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Drilling through Stock Glass Hatch

Joined
4 August 2001
Messages
419
Location
Las Vegas, NV
Hi All,

It is possible to drill holes through stock hatch?

Yes I already purchased a Lexan hatch and all mounting hardware, but just curious if I can drill holes and mount another functional hatch scoop on the stock glass. Another reason is that I heard with extended use and high speed, some Lexan hatches developed stress cracks around the mounting holes. Could the stock glass be more resistance to crack if done properly?

Best Regards
Paul
 
The glass used in our cars has some kind of internal structure to prevent splitting into 1000 parts. If you drill a hole in it you can get the same issues as when you have a stone punch hole in your windshield: You will see some cracks expanding from the hole after some time which could lead to a big crack over the whole glass.

What may work is: Cover the whole glass with a clear bra before drilling (like 3M). It may prevent cracks. That's at least what I would expect, maybe some glass experts know more here.
 
I don't think you want to drill through the rear glass hatch. The hatch is made of tempered glass and if anything sharp starts punching through it, it will shatter into thousands of tiny little pieces. All glass on all cars except the front windshield is temepered. This has been done for safety reasons. You can cut and drill the front windshield since it's 2 laminated sheets of glass with an internal clear adhesive sheet between them. However this should be left to the experts since the windshields crack very easily if stressed in any way during the process.

To reduce the tendancy for lexan to crack where holes have been drilled, you should chamfer each hole to reduce if not get rid of any sharp edges made by the drill. This reduces any stress risers created in the material. If you can also provide a thin rubber washer between the fastener washers and the lexan as well, that will reduce the vibration induced into the hole which is part of the reason for the cracks forming. You should be trying to spread the clamping force load of the fasteners around the hole as much as possible. Finally don't overtighten the fasteners holding down the lexan. Use just enough force to keep it in place and no more. Make sure that the lexan is supported adequately on it's hinges and brackets and that should extend the life of the lexan.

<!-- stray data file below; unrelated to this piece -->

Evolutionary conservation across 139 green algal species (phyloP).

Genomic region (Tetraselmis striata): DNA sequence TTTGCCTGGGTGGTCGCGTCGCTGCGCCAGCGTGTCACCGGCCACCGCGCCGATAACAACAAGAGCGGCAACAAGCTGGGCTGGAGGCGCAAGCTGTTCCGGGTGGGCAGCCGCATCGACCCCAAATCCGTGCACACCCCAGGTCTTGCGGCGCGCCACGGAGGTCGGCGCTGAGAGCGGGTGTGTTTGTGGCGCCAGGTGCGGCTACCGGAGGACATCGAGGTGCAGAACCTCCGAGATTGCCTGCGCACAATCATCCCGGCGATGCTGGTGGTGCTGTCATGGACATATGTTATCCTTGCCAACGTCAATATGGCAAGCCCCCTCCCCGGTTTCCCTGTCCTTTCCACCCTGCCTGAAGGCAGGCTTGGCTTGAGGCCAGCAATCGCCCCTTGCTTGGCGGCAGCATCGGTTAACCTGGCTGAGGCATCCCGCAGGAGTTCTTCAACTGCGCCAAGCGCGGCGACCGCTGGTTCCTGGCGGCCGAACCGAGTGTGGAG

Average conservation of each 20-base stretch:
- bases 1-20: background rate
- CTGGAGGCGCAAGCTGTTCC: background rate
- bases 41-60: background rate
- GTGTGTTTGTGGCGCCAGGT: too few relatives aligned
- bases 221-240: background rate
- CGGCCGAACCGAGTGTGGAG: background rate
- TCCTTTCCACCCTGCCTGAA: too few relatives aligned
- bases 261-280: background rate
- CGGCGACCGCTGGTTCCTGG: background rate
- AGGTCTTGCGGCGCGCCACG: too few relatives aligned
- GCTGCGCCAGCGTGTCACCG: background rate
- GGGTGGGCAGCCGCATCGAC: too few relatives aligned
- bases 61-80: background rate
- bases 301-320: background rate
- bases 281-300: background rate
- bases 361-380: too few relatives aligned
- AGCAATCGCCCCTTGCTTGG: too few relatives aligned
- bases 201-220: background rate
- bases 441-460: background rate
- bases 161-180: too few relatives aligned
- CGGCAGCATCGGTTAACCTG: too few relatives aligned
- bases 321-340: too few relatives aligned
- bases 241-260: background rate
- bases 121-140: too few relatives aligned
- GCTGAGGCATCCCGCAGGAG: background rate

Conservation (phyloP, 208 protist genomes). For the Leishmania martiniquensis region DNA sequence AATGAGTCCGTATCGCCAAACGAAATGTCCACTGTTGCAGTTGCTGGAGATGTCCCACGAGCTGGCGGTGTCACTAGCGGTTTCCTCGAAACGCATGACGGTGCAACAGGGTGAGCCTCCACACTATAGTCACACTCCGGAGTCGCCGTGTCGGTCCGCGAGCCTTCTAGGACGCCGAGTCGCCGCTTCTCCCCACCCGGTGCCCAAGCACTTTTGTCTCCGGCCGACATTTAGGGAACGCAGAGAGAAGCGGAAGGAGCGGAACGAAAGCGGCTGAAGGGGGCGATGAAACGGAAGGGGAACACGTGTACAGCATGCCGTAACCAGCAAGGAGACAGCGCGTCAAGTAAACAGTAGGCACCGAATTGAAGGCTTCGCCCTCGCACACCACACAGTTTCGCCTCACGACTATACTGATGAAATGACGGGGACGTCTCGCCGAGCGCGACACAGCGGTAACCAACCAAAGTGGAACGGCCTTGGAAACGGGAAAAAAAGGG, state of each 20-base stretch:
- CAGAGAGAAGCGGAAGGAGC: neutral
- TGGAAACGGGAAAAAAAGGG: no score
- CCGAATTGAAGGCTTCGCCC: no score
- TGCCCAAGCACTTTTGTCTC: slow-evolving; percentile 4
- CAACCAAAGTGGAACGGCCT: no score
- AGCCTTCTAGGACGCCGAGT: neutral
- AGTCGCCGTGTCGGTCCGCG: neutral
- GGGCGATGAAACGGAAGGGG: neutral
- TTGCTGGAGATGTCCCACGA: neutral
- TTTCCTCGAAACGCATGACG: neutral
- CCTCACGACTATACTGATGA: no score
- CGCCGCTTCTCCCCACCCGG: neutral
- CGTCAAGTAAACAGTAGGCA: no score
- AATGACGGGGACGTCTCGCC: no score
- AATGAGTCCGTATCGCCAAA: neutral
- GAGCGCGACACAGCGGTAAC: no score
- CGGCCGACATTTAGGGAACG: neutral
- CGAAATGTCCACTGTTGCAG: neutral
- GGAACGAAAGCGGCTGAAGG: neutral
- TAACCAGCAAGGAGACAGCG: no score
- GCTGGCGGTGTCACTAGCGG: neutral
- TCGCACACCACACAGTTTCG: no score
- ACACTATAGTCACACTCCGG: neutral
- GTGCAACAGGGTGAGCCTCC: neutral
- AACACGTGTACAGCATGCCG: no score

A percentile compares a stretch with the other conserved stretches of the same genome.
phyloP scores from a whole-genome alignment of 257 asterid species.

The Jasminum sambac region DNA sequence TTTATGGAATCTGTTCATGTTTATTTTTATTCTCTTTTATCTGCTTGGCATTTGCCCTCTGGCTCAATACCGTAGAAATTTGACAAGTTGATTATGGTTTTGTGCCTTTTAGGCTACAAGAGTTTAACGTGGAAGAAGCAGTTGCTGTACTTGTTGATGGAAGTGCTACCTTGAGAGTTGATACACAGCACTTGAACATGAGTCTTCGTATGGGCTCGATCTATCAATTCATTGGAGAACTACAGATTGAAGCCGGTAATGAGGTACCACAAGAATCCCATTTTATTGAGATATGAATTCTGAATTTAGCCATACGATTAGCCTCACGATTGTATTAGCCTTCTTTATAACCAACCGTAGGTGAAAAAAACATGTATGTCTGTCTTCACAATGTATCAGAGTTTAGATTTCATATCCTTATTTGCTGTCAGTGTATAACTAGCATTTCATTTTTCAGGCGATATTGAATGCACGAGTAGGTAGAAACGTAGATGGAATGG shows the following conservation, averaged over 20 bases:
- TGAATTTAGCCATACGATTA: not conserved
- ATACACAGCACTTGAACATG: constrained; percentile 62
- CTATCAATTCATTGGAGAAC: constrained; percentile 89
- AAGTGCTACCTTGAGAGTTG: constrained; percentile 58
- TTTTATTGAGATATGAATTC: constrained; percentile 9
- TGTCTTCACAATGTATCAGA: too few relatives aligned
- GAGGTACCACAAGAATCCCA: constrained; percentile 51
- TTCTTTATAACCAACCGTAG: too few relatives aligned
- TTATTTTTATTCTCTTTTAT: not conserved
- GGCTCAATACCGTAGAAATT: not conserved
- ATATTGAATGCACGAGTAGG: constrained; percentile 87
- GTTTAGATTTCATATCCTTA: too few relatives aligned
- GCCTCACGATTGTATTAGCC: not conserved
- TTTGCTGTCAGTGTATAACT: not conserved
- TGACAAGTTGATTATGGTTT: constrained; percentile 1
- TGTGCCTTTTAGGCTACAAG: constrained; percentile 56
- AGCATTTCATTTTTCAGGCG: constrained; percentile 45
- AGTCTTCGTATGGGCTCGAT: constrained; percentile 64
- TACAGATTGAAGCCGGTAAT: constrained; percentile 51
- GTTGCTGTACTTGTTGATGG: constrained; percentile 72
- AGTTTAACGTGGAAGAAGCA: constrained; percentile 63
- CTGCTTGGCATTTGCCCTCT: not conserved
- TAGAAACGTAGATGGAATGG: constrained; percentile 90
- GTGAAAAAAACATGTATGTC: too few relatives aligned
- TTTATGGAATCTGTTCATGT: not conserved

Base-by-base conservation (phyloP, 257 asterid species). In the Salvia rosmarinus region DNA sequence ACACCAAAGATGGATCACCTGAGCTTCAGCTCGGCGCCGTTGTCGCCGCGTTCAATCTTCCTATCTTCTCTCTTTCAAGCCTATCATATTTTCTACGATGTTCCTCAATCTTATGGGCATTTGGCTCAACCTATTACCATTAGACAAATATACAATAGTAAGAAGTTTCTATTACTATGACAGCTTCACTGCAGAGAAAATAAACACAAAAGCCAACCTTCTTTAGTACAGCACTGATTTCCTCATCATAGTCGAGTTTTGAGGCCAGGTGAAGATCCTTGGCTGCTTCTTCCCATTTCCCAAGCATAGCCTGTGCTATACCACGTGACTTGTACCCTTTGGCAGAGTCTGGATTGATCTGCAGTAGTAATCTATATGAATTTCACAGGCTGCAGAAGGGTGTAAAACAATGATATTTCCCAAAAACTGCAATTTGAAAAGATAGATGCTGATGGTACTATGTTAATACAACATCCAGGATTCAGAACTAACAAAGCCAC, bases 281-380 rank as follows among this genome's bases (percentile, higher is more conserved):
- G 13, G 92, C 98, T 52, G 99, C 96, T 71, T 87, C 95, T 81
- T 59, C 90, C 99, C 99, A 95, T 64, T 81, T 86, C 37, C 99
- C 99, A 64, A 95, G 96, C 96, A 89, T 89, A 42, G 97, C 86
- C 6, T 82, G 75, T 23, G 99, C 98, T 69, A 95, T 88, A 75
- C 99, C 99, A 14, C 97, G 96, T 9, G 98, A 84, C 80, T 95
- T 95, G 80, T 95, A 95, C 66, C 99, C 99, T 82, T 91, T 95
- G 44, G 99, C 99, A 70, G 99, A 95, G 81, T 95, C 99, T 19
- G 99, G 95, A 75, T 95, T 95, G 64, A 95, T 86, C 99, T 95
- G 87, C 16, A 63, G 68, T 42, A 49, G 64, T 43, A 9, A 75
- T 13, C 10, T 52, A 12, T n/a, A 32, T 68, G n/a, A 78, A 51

Thanks soo much for the excellent advise. Short of Lazer or High Pressure Water drill, I think I should leave this piece alone. I don't think its worth the trouble drilling the stock glass. Perhaps I'll just purchase another Lexan Hatch if I should change hatch scoop.

Per your advise, I'll try to spread the load across the Lexan using steel and rubber gaskets. So over tighten is a no no.

Best Regards
Paul

PS: Project makeover 1 month and counting.

ATERPAK said:
I don't think you want to drill through the rear glass hatch. The hatch is made of tempered glass and if anything sharp starts punching through it, it will shatter into thousands of tiny little pieces. All glass on all cars except the front windshield is temepered. This has been done for safety reasons. You can cut and drill the front windshield since it's 2 laminated sheets of glass with an internal clear adhesive sheet between them. However this should be left to the experts since the windshields crack very easily if stressed in any way during the process.

To reduce the tendancy for lexan to crack where holes have been drilled, you should chamfer each hole to reduce if not get rid of any sharp edges made by the drill. This reduces any stress risers created in the material. If you can also provide a thin rubber washer between the fastener washers and the lexan as well, that will reduce the vibration induced into the hole which is part of the reason for the cracks forming. You should be trying to spread the clamping force load of the fasteners around the hole as much as possible. Finally don't overtighten the fasteners holding down the lexan. Use just enough force to keep it in place and no more. Make sure that the lexan is supported adequately on it's hinges and brackets and that should extend the life of the lexan.
 
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